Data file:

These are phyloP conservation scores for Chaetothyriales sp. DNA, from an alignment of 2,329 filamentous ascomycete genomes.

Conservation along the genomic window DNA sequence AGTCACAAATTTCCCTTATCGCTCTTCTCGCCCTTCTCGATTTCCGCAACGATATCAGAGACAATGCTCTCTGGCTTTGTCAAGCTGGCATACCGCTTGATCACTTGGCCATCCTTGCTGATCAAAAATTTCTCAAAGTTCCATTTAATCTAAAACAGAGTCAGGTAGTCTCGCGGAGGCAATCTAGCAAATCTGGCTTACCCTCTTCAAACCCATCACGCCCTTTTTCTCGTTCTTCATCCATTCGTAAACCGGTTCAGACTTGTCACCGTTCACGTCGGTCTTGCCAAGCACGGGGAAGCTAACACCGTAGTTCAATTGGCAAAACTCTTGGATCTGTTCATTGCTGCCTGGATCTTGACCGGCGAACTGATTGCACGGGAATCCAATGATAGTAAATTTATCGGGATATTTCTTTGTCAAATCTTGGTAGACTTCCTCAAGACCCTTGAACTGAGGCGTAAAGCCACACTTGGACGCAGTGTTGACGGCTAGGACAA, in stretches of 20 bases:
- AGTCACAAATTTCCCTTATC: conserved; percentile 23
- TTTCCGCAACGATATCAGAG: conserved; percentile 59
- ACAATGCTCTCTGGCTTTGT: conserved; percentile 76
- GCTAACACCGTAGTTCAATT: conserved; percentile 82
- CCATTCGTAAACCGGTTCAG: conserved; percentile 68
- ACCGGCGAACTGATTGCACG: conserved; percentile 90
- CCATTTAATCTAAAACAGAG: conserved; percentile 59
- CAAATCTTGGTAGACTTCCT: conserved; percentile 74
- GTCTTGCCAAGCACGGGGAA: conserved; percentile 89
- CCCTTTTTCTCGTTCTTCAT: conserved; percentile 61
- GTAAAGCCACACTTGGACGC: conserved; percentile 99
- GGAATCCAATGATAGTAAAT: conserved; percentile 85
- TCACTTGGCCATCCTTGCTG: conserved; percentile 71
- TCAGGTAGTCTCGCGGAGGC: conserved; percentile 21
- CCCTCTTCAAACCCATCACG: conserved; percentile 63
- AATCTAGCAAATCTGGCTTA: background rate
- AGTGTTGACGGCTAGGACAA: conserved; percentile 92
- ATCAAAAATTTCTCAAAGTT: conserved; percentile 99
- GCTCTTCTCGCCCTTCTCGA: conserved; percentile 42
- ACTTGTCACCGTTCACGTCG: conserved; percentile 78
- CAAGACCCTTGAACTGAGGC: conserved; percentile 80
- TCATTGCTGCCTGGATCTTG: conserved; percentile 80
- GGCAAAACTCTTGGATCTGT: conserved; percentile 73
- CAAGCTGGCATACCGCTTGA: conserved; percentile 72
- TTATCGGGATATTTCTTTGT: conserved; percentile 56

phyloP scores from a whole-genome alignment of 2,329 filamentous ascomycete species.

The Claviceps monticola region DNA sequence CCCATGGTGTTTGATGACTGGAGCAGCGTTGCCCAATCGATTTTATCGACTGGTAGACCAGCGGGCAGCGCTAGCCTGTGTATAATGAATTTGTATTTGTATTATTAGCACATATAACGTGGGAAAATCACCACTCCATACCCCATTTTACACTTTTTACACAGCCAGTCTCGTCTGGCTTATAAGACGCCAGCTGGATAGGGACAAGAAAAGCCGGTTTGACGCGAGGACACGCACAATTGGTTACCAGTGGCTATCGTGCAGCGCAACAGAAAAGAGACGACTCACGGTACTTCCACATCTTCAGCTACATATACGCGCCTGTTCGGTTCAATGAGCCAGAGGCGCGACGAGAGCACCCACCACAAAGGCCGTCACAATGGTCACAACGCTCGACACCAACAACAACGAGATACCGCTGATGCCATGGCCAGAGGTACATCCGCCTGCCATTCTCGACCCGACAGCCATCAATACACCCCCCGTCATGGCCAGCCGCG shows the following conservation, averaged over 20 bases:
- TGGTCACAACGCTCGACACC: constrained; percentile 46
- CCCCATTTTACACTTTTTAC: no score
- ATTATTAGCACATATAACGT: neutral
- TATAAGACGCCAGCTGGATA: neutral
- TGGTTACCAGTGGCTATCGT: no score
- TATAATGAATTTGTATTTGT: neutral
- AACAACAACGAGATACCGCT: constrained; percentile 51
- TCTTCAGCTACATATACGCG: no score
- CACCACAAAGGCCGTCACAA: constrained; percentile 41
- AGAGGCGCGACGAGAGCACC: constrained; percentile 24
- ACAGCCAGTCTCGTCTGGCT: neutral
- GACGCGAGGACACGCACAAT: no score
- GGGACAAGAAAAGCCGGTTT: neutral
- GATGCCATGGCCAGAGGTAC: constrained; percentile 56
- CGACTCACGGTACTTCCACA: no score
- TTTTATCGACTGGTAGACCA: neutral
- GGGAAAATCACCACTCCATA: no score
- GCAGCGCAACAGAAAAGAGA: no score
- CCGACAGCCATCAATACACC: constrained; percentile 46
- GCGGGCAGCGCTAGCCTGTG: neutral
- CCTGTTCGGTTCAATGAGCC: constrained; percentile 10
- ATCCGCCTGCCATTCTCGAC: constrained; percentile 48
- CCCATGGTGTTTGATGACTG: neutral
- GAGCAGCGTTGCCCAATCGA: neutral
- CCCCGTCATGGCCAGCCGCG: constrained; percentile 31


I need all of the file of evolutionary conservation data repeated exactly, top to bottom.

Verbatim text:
These are phyloP conservation scores for Chaetothyriales sp. DNA, from an alignment of 2,329 filamentous ascomycete genomes.

Conservation along the genomic window DNA sequence AGTCACAAATTTCCCTTATCGCTCTTCTCGCCCTTCTCGATTTCCGCAACGATATCAGAGACAATGCTCTCTGGCTTTGTCAAGCTGGCATACCGCTTGATCACTTGGCCATCCTTGCTGATCAAAAATTTCTCAAAGTTCCATTTAATCTAAAACAGAGTCAGGTAGTCTCGCGGAGGCAATCTAGCAAATCTGGCTTACCCTCTTCAAACCCATCACGCCCTTTTTCTCGTTCTTCATCCATTCGTAAACCGGTTCAGACTTGTCACCGTTCACGTCGGTCTTGCCAAGCACGGGGAAGCTAACACCGTAGTTCAATTGGCAAAACTCTTGGATCTGTTCATTGCTGCCTGGATCTTGACCGGCGAACTGATTGCACGGGAATCCAATGATAGTAAATTTATCGGGATATTTCTTTGTCAAATCTTGGTAGACTTCCTCAAGACCCTTGAACTGAGGCGTAAAGCCACACTTGGACGCAGTGTTGACGGCTAGGACAA, in stretches of 20 bases:
- AGTCACAAATTTCCCTTATC: conserved; percentile 23
- TTTCCGCAACGATATCAGAG: conserved; percentile 59
- ACAATGCTCTCTGGCTTTGT: conserved; percentile 76
- GCTAACACCGTAGTTCAATT: conserved; percentile 82
- CCATTCGTAAACCGGTTCAG: conserved; percentile 68
- ACCGGCGAACTGATTGCACG: conserved; percentile 90
- CCATTTAATCTAAAACAGAG: conserved; percentile 59
- CAAATCTTGGTAGACTTCCT: conserved; percentile 74
- GTCTTGCCAAGCACGGGGAA: conserved; percentile 89
- CCCTTTTTCTCGTTCTTCAT: conserved; percentile 61
- GTAAAGCCACACTTGGACGC: conserved; percentile 99
- GGAATCCAATGATAGTAAAT: conserved; percentile 85
- TCACTTGGCCATCCTTGCTG: conserved; percentile 71
- TCAGGTAGTCTCGCGGAGGC: conserved; percentile 21
- CCCTCTTCAAACCCATCACG: conserved; percentile 63
- AATCTAGCAAATCTGGCTTA: background rate
- AGTGTTGACGGCTAGGACAA: conserved; percentile 92
- ATCAAAAATTTCTCAAAGTT: conserved; percentile 99
- GCTCTTCTCGCCCTTCTCGA: conserved; percentile 42
- ACTTGTCACCGTTCACGTCG: conserved; percentile 78
- CAAGACCCTTGAACTGAGGC: conserved; percentile 80
- TCATTGCTGCCTGGATCTTG: conserved; percentile 80
- GGCAAAACTCTTGGATCTGT: conserved; percentile 73
- CAAGCTGGCATACCGCTTGA: conserved; percentile 72
- TTATCGGGATATTTCTTTGT: conserved; percentile 56

phyloP scores from a whole-genome alignment of 2,329 filamentous ascomycete species.

The Claviceps monticola region DNA sequence CCCATGGTGTTTGATGACTGGAGCAGCGTTGCCCAATCGATTTTATCGACTGGTAGACCAGCGGGCAGCGCTAGCCTGTGTATAATGAATTTGTATTTGTATTATTAGCACATATAACGTGGGAAAATCACCACTCCATACCCCATTTTACACTTTTTACACAGCCAGTCTCGTCTGGCTTATAAGACGCCAGCTGGATAGGGACAAGAAAAGCCGGTTTGACGCGAGGACACGCACAATTGGTTACCAGTGGCTATCGTGCAGCGCAACAGAAAAGAGACGACTCACGGTACTTCCACATCTTCAGCTACATATACGCGCCTGTTCGGTTCAATGAGCCAGAGGCGCGACGAGAGCACCCACCACAAAGGCCGTCACAATGGTCACAACGCTCGACACCAACAACAACGAGATACCGCTGATGCCATGGCCAGAGGTACATCCGCCTGCCATTCTCGACCCGACAGCCATCAATACACCCCCCGTCATGGCCAGCCGCG shows the following conservation, averaged over 20 bases:
- TGGTCACAACGCTCGACACC: constrained; percentile 46
- CCCCATTTTACACTTTTTAC: no score
- ATTATTAGCACATATAACGT: neutral
- TATAAGACGCCAGCTGGATA: neutral
- TGGTTACCAGTGGCTATCGT: no score
- TATAATGAATTTGTATTTGT: neutral
- AACAACAACGAGATACCGCT: constrained; percentile 51
- TCTTCAGCTACATATACGCG: no score
- CACCACAAAGGCCGTCACAA: constrained; percentile 41
- AGAGGCGCGACGAGAGCACC: constrained; percentile 24
- ACAGCCAGTCTCGTCTGGCT: neutral
- GACGCGAGGACACGCACAAT: no score
- GGGACAAGAAAAGCCGGTTT: neutral
- GATGCCATGGCCAGAGGTAC: constrained; percentile 56
- CGACTCACGGTACTTCCACA: no score
- TTTTATCGACTGGTAGACCA: neutral
- GGGAAAATCACCACTCCATA: no score
- GCAGCGCAACAGAAAAGAGA: no score
- CCGACAGCCATCAATACACC: constrained; percentile 46
- GCGGGCAGCGCTAGCCTGTG: neutral
- CCTGTTCGGTTCAATGAGCC: constrained; percentile 10
- ATCCGCCTGCCATTCTCGAC: constrained; percentile 48
- CCCATGGTGTTTGATGACTG: neutral
- GAGCAGCGTTGCCCAATCGA: neutral
- CCCCGTCATGGCCAGCCGCG: constrained; percentile 31